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    @Richard Why are you making so much fuss over me pointing out that possibility that this could end very badly for someone who attempts this? I am not saying it would end up that way all the time just that it is possible that they could treat it as something besides a prank and there could be serious legal issues for the person doing it.
    – Joe W
    Feb 20 at 17:22
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    "it would be impossible to argue that you are not trying to pass it off as fake drugs." Certainly not impossible to argue. You could say you were doing it to settle an argument on the internet about what would happen if you went through customs with a condom full of talcum powder up your bum. There's your reasonable doubt right there.
    – kaya3
    Feb 21 at 8:02
21

In this instance you can consider this your lucky day. No drugs were found on you and hence your defence is airtight, even if that can no long be said about you after your cavity search. You didn't break a law, despite the fact the police have ample proof that you intended to.

Having a hidden compartment in your luggage isn't illegal, nor is the import of talcum powder in your colon, and while I suspect there are minor charges that could theoretically be levied for wasting the time of the police or making false statements to customs, in reality these would be very unlikely to pass the CPS' test of whether it's likely that they would secure a conviction on those very narrow grounds.

On the flip-side, you may find that this incident is used against you subsequently if the police feel (after having searched your phone, etc) that there was a conspiracy to import drugs, even if no actual drugs were found. And if you were caught passing it off as heroin and trying to sell it to someone, that would be punishable under the laws that govern 'Offering to Supply a Class A Drug'.

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    @Andrei - I suspect that they'd answer "I want a solicitor" if they have any brains at all, but even saying "nothing" wouldn't be a lie in this case, because talc-filled condoms are (at least in the eyes of customs), actually nothing
    – Richard
    Feb 21 at 16:48
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    @Andrei And thus is the crux of the problem, even if they truthfully answer there is no way to verify the claims of it being talcum powder and not drugs without removing them from you and testing them. That is where the problems start as those areas are already typically overworked and they are not going to look kindly on anyone making more work for them like this.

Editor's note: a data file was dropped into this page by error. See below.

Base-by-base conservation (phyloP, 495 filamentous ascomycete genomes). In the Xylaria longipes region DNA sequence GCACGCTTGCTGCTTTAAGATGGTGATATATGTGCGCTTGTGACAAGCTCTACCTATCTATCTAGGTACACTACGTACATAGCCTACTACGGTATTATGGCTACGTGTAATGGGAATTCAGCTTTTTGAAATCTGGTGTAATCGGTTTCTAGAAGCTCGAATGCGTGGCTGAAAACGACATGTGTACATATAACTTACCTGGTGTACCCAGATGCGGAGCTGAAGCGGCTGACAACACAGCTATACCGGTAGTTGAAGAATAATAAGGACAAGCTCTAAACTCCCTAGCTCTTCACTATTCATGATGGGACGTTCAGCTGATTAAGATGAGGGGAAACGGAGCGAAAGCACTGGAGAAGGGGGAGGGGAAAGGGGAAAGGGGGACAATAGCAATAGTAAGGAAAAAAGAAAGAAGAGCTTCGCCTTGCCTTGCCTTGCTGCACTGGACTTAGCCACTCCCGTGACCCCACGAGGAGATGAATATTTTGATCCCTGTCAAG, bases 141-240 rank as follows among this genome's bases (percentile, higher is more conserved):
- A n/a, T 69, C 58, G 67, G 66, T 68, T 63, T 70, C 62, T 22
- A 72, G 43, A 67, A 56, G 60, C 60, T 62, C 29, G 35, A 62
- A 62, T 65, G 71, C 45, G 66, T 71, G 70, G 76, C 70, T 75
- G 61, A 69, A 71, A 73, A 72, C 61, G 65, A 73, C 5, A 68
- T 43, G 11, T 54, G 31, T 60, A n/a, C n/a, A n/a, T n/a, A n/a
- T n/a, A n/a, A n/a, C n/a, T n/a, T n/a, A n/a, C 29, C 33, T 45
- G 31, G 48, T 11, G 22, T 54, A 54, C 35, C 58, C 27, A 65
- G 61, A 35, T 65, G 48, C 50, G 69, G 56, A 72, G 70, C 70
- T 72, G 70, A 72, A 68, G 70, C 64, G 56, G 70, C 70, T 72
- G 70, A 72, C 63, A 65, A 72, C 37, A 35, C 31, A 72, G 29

– Joe W
    Feb 21 at 18:53
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    @Andrei Its not more work to have to do a cavity search of a person to retrieve suspicious objects and do tests on them? Or are you asking us to believe that they will take the word of someone who has clearly hidden something on their person to make it difficult to find/verify? They are not going to be happy to be forced to do all those checks for talcum powder
    – Joe W
    Feb 21 at 20:38
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    @barbecue I am brining up things I believe are relevant and could be considered if something like this happens. If a customs checkpoint finds an object hidden in someone's body they are unlikely to take that persons word that it is a harmless non banned substance.
    – Joe W
    Feb 22 at 16:11
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    An element of the offence of "wasting police time" is making a false report (see legislation.gov.uk/ukpga/1967/58/section/5). Simply showing up with something designed to look like a prohibited substance does not satisfy that requirement.
    – phoog
    Feb 23 at 13:29
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A right of "citizenship" is that your own border guards can't refuse you entry. The corollary is: "Anyone else, they can refuse".

If you pulled shenanigans like that, aside from the suffering while being detained as they investigate, once cleared they will refuse you entry and you must now pay for immediate airfare home at spot prices (list price). Expect a lifetime ban.

Further, that refusal would affect every future entry into countries which share data (most of North America and Europe) or that ask "have you ever been refused entry into a country". This also voids your eligibility for Visa Waiver Programs (again common among North American and European countries). Which means you must spend good money applying for a visa to countries you previously didn't need a visa for.

*The authorities would accurately view the stunt as an attempt to probe their security. They would presume this was "practice" / "a dry run" and your intent was to smuggle actual contraband in the future. As such, while in detention, expect "the third degree" in appropriate measure.

And if they choose to be unreasonable, and you or your loved ones reach out to your own country's diplomatic staff to intervene... what a fun conversation that will be!

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Even though you probably ultimately wouldn't be convicted of smuggling an illegal substance, I can imagine a number of unpleasant things happening to you. This is not an exhaustive list, but off the top of my head:

  1. You have the inconvenience and embarrassment of a cavity search.